Wild blue phlox

(Phlox divaricata)



Phlox divaricata, the wild blue phlox, woodland phlox, or wild sweet william, is a species of flowering plant in the family Polemoniaceae, native to forests and fields in eastern North America. The species name divaricata means "with a spreading and straggling habit". Wild blue phlox is a semi-evergreen perennial growing 25–50 cm (10–20 in) tall with opposite, unstalked, hairy leaves 2.5–5 cm (1–2 in) in length and ovate-lanceolate in shape. Flowers appear in late spring and early summer. They are pleasantly fragrant and 2–4 cm (3⁄4–1 1⁄2 in) in diameter, with five petals fused at the base into a thin tube. The petals are a variety of pastel colors: blue-lavender, light purple, pink, or white. There are two subspecies: ssp. divaricata, with petals notched at the tip, and ssp. laphamii, without a notch. The flowers produce nectar at the base of the long, narrow corolla tube, and pollen near the end of the corolla tube. Only butterflies, moths, skippers, and long-tongued bees have long enough tongues to drink the nectar. Short-tongued bees and flower flies are unable to reach the nectar, but may gather or feed on pollen. Phlox is self-incompatible, so it requires cross-pollination to produce seed. Butterflies are the most effective pollinators. As they insert their proboscis into the flower to drink nectar, it contacts the anthers and picks up pollen. As they coil the proboscis before moving to the next flower, most of the pollen falls off, but some remains to be transferred to the stigma of the next flower that they drink nectar from.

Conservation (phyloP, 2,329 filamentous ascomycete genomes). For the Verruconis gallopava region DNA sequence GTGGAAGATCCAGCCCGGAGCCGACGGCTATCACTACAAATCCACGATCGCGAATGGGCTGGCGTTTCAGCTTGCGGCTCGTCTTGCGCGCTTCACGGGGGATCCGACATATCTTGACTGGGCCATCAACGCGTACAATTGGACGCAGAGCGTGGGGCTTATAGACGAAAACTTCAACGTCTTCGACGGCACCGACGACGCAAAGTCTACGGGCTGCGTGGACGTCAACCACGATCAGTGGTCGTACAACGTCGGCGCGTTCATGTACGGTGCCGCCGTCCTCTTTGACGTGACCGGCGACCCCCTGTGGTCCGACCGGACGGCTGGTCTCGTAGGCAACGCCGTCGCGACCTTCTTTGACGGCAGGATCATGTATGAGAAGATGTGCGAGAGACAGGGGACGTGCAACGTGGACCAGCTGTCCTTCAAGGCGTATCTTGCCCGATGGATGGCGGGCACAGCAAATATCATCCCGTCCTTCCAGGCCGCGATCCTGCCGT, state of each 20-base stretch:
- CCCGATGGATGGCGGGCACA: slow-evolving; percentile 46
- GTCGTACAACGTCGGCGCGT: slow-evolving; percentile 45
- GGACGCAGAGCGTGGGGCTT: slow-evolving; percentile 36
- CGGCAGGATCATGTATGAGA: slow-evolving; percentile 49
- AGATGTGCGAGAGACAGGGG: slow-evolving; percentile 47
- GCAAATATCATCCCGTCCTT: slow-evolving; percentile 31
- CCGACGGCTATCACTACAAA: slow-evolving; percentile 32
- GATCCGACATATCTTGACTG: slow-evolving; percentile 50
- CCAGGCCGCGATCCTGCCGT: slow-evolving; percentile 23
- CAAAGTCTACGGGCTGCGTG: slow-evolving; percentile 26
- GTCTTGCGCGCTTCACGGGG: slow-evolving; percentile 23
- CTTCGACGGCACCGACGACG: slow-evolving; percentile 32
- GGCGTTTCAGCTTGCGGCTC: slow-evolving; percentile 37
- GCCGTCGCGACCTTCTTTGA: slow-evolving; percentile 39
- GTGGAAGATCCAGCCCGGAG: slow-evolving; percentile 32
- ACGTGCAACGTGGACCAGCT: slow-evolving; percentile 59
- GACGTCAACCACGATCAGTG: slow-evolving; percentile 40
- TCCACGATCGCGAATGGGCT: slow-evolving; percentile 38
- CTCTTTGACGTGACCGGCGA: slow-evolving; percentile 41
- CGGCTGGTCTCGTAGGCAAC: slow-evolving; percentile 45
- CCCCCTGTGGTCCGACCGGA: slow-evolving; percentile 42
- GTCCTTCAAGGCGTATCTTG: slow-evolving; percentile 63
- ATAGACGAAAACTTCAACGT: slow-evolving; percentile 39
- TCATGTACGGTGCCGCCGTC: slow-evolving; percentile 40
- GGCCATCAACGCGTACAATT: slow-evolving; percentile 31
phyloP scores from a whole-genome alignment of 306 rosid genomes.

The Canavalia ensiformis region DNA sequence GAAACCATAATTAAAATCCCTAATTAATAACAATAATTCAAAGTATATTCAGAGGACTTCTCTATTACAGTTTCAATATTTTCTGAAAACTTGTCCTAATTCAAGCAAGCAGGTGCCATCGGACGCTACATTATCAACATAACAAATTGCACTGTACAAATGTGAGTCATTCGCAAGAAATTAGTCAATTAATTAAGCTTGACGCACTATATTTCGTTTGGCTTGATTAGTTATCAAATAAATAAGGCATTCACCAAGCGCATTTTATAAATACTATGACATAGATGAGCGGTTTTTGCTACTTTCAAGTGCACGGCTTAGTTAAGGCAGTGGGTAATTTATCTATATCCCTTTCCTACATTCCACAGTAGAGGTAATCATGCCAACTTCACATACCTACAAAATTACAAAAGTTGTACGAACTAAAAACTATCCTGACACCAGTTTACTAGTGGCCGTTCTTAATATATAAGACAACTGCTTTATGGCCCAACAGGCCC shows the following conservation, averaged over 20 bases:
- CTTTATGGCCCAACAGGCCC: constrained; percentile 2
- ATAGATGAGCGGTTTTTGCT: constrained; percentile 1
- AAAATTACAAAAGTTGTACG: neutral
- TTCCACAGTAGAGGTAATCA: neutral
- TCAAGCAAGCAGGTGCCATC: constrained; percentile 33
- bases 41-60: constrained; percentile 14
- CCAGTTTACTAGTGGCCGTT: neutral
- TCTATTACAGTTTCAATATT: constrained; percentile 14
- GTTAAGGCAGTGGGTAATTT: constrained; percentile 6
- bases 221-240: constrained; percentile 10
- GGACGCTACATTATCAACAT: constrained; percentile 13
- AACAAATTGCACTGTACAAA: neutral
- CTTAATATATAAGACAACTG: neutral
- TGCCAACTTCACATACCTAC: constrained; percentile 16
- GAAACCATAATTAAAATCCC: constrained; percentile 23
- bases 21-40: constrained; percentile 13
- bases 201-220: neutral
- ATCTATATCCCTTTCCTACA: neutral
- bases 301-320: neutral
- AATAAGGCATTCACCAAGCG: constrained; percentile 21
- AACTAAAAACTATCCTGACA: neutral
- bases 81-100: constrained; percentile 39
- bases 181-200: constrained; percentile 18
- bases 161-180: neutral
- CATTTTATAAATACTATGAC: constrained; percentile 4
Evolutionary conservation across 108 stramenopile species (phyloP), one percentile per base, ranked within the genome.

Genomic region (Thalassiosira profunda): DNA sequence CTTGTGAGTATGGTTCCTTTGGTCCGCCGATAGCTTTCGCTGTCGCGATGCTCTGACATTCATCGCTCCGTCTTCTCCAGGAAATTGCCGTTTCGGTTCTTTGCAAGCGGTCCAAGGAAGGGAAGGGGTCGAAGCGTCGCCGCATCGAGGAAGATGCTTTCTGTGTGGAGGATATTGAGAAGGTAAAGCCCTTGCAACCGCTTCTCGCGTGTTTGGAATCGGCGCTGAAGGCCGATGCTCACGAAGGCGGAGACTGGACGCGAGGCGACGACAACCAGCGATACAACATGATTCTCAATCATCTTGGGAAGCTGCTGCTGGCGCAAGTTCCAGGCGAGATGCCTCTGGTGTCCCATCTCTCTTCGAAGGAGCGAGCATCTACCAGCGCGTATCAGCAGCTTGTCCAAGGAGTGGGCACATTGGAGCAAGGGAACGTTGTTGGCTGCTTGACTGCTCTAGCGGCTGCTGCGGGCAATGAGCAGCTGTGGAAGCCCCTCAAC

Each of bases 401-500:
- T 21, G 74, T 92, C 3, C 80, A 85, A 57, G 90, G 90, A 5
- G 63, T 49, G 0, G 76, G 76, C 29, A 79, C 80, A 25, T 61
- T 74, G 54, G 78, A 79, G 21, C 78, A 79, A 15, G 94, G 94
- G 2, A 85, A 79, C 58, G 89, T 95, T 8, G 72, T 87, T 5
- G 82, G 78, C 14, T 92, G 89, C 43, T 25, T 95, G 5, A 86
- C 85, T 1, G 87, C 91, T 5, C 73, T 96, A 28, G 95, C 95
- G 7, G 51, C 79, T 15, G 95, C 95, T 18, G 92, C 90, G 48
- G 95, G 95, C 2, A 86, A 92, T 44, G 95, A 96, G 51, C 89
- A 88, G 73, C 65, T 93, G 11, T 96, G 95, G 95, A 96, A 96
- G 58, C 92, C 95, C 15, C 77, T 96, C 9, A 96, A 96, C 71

Taxonomic tree:

Kingdom: Plantae
Class: Magnoliopsida
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